A new report from Bank of America underscores the potential for reverse mortgages as it found that the majority of older homeowners want to stay right where they are as they age.
Gen X and baby boomers make up 70% of the 84.7 million homeowners in the U.S. Among this group, 60% of Gen X’ers and 76% of baby boomers plan to or have retired in the home they already own, according to the 2022 Homebuyer Insights Report from BofA.
Almost 80% of this group said they saw no reason to move, while the rest said they do not want to move because of the amount of work they put into their home. More than 60% of Gen X and almost 70% of baby boomer homeowners renovated or remodeled the homes they live in now.
These homeowners’ desires are also seated in emotional attachments. About 41% cited the memories they made in their homes as one of the reasons to stay, 38% believe their homes safeguard them against current market conditions, 35% believe their homes provide financial stability against increasing rents, 35% said they have adapted their homes to their lifestyles and 27% said they find a sense of community where they currently live.
Their plans to stay put in retirement will continue to impact inventory as more people want to stay in their homes compared to those wanting to sell them.
“While home prices are holding steady in many parts of the country, demand continues to exceed supply, and there is still room for inventory to catch up before the housing market is in balance,” said Matt Vernon, head of retail lending at Bank of America, in a prepared statement.
Active home listings fell from 1,468,901 units to 732,276 units between July 2016 and September 2022, according to Realtor.com.
In November, HousingWire Lead Analyst Logan Mohtashami wrote about two trends in existing home sales based on National Association of Realtors (NAR) data: Home sales are declining while total inventory data has fallen. Meanwhile, the days on the market grew from 18 to 21 days.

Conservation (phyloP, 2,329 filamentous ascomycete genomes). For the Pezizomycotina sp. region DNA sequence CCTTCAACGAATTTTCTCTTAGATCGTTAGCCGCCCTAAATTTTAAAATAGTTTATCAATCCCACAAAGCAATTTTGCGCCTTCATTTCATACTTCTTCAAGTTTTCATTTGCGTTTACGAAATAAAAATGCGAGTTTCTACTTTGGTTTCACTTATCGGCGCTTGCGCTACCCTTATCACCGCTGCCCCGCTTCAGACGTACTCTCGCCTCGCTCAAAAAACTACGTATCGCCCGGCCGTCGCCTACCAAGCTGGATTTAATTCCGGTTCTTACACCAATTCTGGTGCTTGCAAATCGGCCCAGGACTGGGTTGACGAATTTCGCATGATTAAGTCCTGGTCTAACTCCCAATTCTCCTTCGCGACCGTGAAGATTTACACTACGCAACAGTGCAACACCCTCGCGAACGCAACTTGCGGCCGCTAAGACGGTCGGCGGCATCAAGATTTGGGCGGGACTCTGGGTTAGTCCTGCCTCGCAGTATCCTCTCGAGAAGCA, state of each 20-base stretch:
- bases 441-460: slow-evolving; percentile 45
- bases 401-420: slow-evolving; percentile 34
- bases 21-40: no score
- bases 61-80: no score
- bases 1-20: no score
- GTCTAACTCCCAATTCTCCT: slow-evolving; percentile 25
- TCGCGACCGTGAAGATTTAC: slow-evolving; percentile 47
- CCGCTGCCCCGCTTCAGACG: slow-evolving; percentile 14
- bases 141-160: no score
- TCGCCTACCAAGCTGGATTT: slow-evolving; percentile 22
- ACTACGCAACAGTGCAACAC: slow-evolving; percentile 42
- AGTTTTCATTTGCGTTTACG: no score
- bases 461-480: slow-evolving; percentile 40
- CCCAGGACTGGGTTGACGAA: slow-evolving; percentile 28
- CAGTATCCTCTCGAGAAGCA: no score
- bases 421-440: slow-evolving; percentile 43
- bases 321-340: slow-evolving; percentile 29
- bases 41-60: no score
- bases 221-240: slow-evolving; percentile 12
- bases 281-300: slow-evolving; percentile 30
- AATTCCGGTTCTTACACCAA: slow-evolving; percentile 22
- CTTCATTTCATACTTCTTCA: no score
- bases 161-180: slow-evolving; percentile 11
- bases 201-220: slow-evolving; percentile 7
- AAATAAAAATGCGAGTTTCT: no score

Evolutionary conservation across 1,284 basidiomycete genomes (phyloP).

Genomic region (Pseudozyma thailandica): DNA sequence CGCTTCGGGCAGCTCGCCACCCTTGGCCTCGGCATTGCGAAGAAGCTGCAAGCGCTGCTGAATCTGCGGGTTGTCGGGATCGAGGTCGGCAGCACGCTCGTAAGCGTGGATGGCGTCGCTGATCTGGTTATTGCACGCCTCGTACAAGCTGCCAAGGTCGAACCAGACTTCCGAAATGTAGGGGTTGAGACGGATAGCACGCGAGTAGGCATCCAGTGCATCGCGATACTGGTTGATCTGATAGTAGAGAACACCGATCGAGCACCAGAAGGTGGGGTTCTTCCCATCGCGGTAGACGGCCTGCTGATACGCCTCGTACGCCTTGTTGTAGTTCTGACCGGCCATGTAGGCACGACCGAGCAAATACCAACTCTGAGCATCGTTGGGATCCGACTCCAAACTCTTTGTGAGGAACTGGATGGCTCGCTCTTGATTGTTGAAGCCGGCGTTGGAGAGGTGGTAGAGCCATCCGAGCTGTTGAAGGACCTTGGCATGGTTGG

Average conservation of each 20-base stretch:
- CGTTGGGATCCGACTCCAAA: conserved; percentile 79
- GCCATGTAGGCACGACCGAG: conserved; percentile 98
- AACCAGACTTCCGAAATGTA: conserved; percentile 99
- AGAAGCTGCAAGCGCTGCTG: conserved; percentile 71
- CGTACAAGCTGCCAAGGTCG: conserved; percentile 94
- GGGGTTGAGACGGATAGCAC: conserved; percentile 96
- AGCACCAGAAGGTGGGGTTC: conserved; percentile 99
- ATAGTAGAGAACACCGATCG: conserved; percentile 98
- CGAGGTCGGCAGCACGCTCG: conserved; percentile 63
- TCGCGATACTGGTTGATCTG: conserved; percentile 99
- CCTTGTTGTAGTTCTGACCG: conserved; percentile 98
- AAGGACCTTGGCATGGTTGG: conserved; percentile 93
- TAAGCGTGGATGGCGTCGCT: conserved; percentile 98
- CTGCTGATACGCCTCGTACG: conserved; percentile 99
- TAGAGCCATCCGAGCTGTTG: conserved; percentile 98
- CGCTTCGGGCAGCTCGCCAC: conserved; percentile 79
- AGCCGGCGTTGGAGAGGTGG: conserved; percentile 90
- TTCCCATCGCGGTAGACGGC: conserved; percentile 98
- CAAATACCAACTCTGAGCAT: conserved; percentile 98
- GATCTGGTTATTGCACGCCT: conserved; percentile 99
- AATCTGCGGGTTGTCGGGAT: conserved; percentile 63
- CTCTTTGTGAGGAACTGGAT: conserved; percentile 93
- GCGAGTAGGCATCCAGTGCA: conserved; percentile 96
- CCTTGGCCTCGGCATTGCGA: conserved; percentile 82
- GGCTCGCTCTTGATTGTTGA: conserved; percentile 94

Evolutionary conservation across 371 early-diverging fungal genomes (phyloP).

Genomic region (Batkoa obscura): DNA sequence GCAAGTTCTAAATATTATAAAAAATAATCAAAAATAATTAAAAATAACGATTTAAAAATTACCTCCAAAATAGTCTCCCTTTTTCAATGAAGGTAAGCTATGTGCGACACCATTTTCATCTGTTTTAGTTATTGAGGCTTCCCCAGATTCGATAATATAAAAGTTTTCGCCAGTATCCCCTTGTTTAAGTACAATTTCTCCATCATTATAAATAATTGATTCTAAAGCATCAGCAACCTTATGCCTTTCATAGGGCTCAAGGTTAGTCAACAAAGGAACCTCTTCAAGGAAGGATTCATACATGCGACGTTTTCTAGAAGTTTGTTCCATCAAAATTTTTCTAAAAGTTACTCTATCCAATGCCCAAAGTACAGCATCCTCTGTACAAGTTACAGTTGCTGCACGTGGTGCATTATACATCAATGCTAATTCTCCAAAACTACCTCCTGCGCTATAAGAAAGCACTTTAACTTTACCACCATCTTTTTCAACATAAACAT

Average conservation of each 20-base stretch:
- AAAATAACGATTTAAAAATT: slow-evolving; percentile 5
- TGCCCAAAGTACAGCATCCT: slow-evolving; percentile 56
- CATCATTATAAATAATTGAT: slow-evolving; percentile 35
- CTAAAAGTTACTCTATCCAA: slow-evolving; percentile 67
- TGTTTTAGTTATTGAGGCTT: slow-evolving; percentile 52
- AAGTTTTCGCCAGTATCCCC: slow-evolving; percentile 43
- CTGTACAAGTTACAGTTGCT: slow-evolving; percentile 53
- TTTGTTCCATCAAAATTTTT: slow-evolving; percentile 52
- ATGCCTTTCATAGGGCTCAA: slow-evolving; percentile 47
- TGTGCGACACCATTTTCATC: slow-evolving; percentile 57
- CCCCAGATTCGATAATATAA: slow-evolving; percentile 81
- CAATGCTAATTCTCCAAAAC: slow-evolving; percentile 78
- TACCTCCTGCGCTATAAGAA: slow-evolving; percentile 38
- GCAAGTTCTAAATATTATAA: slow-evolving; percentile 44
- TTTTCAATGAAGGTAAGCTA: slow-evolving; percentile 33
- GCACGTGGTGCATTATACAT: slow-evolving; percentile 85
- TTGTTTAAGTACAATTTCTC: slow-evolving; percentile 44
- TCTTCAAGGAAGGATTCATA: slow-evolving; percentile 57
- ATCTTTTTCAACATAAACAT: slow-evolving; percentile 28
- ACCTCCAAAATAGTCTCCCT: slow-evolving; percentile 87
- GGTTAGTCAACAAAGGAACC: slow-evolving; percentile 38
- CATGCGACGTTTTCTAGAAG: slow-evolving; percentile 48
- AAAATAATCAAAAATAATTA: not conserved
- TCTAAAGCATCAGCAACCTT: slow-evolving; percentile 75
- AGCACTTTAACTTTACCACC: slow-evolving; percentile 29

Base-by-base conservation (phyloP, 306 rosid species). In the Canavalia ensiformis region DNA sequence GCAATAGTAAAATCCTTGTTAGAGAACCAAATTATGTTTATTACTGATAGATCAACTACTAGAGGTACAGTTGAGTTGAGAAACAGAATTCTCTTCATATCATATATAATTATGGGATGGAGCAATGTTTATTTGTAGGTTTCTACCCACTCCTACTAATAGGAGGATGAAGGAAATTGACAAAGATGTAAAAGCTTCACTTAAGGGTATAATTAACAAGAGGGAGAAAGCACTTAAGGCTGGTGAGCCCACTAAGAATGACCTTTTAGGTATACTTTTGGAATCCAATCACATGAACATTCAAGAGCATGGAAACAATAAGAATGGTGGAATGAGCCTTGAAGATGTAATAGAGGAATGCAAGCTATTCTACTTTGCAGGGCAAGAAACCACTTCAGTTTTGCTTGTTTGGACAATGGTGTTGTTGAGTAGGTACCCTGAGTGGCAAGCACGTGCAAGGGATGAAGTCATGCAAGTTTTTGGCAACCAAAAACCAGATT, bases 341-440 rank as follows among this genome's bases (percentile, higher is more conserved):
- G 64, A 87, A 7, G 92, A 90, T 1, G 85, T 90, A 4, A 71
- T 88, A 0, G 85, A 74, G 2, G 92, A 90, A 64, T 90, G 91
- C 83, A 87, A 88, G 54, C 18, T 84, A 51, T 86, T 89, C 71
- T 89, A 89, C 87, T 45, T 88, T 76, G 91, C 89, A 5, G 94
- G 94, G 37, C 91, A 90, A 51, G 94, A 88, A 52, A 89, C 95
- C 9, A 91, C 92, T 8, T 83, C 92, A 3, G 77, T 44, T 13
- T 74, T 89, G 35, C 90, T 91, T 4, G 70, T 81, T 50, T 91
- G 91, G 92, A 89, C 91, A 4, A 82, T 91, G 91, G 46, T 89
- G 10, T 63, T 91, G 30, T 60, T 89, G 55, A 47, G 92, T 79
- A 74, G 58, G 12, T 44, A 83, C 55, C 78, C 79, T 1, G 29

“We saw new listing data decline when rates got to 6.25% the first time. This is not a positive for the housing market,” he said. “A traditional seller is primarily a homebuyer, so not only do we lose the inventory for sale when this happens, but we also lose a buyer.”
The statement from Bank of America says a decade of insufficient homebuilding also worsened low inventory levels, with housing supply growing by only 6.7% from 2010 to 2020.
For Gen X and baby boomers who have not retired yet, the current housing market makes staying in place more attractive than relocating, the report says. If they were to retire today, 32% want to remain in their current home to avoid high home prices and interest rates, 20% want to stay put because of a low mortgage payment or because they have already paid it off and 10% want to sell their home and relocate somewhere with a lower cost of living or leverage the equity they have built in their home.
According to Bank of America Securities, 95% of current mortgage holders benefit from loans with rates of 5% or less. Retirees with a fixed income are also hesitant to sell their homes and rent because of the associated fluctuations in cost. Median rent payments increased by 8.1% year over year in September.
The report says 38% of Gen X and baby boomer homeowners plan to support the next generation by giving them money to buy a home or give them their home to sell, 36% want to pass their homes down to the next generation while 12% want to give them the option to live in a multigenerational space. Meanwhile, 59% are willing to offer advice and support.
Gen X and Baby Boomer homeowners are also planning to use home equity to achieve personal goals like living out their retirement dreams (16%), invest the earnings (12%) or renovate their homes (7%).
Reverse mortgage loans have an occupancy requirement stating that borrowers must remain in the home that is the source of the lien in order to keep their loan in good standing. Failure to certify occupancy could result in a reverse mortgage being accelerated to due-and-payable status.
Former staffers from HUD, FHA and the GSEs weigh in on how to press ahead in this volatile reverse mortgage climate.